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It’s classic Broadway over the summer with Theatre Critic Hap Erstein, then Dan Hudak returns in the fall for more terrific film presentations! All available on Zoom, and all a great discount. Click here to learn more!

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“The Hand” is also new to Blu-Ray this week.

Chaos Walking

I need to begin this review of “Chaos Walking” at the end. Not to spoil any details, since I am averse to such things, but to be upfront about my dislike to the ending of a movie I otherwise enjoyed. My criticism of the ending is directed at the screenwriters Patrick Ness (on whose novel “The Knife of Never Letting Go” the movie is based) and Christopher Ford. Writer to writer, some real talk: It is incredibly unsatisfying and anticlimactic to foreshadow cathartic moments and not deliver on them. This was done twice at the end with the final resolutions of two villains, both of which were bland an unfulfilling, and one more time with a romantic moment teased throughout most the movie that never comes to fruition. All were a letdown of massive proportions and made an otherwise interesting story feel lackluster in its climax and denouement.

That out of the way, we can tackle all that comes before it, which is inventive and intriguing. The year is 2257 and for reasons unexplained, humanity has colonized a planet that takes 64 years to travel to. My guess is that it’s the same reason mountain climbers give for climbing mountains: because it’s there. What makes this planet particularly unique is that it causes the thoughts of its male inhabitants to be said out loud. But not merely said: projected and in some cases manifested so clearly that they look real.

The science fiction movies that appeal to me the most are the ones that are full of vibrant imagination. They show me strange places or have ideas that defy convention. It’s part of the point of the genre. While “New World,” as it is so banally called, is basically Earth with some strange creatures here and there, the concept of a planet that causes thoughts to go on display is fascinating. There’s even a name for it: the noise. A mantra among the men on this planet is to “control the noise.”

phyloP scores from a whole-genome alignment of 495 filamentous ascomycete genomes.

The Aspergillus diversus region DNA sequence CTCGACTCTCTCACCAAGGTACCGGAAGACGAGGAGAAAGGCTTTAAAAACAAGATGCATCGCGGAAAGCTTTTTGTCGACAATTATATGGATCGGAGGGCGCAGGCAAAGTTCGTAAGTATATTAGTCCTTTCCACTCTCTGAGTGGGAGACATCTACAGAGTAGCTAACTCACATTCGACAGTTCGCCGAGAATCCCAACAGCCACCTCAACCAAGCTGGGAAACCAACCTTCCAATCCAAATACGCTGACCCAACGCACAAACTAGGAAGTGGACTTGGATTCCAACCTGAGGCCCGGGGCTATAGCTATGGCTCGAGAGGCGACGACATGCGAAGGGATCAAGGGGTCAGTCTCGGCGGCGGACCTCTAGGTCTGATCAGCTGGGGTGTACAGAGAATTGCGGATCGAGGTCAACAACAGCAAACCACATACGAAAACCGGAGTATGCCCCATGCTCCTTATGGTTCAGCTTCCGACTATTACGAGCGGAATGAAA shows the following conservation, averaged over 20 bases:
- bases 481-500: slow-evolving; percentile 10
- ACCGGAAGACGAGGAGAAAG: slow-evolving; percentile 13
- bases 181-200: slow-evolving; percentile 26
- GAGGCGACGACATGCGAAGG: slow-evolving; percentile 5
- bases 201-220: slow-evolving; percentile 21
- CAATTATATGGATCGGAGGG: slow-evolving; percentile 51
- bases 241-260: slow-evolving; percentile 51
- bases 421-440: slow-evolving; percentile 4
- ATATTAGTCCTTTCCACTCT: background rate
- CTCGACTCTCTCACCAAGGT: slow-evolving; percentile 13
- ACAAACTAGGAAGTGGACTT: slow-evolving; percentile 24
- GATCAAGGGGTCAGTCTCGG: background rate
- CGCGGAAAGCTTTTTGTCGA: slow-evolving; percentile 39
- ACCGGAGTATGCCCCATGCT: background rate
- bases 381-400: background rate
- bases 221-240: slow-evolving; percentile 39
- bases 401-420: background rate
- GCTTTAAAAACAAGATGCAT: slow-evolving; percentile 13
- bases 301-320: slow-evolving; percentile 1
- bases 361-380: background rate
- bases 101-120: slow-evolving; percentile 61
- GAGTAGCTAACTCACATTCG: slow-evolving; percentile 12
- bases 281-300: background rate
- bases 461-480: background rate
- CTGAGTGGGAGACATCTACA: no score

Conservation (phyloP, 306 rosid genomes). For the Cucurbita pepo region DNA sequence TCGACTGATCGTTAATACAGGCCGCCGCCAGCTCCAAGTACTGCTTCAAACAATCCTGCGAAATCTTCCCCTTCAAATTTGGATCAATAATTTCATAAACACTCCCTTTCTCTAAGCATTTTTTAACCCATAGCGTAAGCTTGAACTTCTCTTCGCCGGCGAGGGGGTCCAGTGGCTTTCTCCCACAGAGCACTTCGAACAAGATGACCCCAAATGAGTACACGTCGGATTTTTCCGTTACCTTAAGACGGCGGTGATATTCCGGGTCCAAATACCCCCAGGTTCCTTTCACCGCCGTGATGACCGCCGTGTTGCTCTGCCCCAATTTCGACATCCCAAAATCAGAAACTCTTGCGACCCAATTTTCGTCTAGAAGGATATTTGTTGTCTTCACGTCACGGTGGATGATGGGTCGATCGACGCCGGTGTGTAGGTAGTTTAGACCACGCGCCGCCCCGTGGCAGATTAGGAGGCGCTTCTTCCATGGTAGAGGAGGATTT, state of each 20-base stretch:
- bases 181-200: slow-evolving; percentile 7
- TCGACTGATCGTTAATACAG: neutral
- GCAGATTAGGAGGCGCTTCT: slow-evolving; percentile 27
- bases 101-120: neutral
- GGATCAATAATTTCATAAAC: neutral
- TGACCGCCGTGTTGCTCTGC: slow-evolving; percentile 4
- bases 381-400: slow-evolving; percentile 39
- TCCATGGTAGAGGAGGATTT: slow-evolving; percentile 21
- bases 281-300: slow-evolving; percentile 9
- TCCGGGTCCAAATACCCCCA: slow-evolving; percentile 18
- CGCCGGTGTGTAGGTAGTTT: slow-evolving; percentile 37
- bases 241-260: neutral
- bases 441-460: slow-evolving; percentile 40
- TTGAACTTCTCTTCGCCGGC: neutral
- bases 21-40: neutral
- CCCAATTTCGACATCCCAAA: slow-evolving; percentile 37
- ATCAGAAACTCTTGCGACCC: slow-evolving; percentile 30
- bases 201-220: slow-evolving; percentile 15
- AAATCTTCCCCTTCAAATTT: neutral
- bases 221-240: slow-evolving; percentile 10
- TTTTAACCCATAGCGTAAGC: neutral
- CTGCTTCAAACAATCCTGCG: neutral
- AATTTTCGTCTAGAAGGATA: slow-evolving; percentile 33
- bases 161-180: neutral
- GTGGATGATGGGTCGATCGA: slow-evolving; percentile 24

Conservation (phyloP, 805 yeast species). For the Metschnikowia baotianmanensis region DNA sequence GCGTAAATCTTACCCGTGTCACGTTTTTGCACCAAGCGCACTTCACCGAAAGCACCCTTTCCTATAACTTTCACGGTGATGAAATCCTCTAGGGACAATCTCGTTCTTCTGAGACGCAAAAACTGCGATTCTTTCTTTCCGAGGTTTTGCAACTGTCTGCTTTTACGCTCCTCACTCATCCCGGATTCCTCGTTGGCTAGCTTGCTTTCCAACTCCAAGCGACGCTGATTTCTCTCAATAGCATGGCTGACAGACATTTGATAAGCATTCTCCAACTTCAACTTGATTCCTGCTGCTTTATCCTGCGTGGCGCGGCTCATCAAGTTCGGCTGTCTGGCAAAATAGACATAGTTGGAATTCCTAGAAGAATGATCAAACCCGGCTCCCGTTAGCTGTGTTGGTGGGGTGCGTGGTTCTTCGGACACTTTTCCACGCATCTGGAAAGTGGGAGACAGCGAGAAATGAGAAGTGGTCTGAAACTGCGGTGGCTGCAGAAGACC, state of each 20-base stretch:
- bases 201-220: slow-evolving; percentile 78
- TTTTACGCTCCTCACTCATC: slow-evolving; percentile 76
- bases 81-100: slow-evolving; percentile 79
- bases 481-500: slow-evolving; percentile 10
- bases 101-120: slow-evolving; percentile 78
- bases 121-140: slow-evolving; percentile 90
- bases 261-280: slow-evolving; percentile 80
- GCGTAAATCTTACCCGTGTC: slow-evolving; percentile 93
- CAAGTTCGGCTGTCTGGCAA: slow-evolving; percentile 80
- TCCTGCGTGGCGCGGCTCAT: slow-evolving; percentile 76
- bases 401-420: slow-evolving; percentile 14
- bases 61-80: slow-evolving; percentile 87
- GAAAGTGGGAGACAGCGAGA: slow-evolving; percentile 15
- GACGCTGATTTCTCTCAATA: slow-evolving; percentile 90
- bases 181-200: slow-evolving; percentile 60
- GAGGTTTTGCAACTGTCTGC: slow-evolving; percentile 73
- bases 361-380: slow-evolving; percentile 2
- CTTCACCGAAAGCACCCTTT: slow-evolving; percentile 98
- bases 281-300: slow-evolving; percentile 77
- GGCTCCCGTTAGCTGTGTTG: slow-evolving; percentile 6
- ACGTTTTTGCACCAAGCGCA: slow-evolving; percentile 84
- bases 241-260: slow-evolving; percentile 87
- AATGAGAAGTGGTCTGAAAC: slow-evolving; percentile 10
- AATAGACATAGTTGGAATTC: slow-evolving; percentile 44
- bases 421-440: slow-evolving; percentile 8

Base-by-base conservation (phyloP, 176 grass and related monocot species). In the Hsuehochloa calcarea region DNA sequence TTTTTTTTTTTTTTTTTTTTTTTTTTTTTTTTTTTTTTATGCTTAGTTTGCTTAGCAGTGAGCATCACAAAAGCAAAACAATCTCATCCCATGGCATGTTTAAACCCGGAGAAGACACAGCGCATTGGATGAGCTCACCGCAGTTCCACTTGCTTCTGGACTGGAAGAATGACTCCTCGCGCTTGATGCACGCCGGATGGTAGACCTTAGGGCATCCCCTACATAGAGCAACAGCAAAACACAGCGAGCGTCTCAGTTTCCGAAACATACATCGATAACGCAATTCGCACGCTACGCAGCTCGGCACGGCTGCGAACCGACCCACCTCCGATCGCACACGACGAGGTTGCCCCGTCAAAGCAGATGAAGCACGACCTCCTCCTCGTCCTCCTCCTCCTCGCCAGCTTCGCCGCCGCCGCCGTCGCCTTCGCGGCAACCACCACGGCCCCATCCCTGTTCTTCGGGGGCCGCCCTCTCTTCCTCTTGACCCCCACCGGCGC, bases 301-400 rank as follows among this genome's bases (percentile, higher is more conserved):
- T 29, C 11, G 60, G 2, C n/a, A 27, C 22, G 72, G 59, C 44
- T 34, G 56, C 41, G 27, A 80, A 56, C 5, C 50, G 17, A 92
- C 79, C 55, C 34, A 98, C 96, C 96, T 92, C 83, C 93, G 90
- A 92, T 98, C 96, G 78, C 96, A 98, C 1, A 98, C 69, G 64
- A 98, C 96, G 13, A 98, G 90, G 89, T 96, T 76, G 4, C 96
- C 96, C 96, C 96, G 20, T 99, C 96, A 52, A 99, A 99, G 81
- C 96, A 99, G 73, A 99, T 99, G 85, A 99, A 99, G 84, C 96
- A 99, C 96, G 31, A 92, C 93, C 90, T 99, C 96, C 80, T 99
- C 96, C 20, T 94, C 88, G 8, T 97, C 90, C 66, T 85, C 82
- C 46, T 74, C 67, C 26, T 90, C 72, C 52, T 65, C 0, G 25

This notion is expanded upon through two diametrically opposed characters. First there’s Todd (Tom Holland). He’s young and has a difficult time controlling his noise, so much so that it’s a source of constant embarrassment for him. I can imagine it would be this way for most who cannot control it, unless they truly have no shame. How would any of us like it if our unfiltered thoughts were continuously broadcast for the rest of the world to hear?

Secondly, there’s Mayor Prentiss (Mads Mikkelsen). He runs the colony that Todd and other men live in (the women were all killed when Todd was a baby). He is in complete control of his noise and we never see his thoughts. Further, he has such mastery that he can project images that look real and trick people. That is a fascinating dynamic and I like the way Ness and Ford play with it. What this planet does can be a curse to those who cannot control their noise, but for those who can it’s akin to having a superpower.

These ideas are explored against the backdrop of a journey. After a scout ship crash lands and the only survivor, a woman named Viola (Daisy Ridley), is discovered, Todd is tasked by his father (Demián Bichir) to lead her to one of the other colonies for safety. During their travel, another dynamic is explored, which is that of pairing a woman, whose thoughts are not manifested, with a man whose thoughts are. This is mined for the expected humor and drama, which keeps things interesting as they encounter what few natural inhabitants “Chaos Walking” has to offer along the way. If only the conclusion was more satisfactory when they got there. Rent it.

More New Releases

“The Hand,” underappreciated horror gem from 1981 about a  comic book artist who loses his hand, which in turn takes on a murderous life of its own, elevated from total schlock by the talent involved, including adapted screenplay writer and director Oliver Stone and star Michael Caine.

Andrew Hudak is a lifelong film lover. His column on Blu-Ray new releases appears every Tuesday. He lives in Connecticut.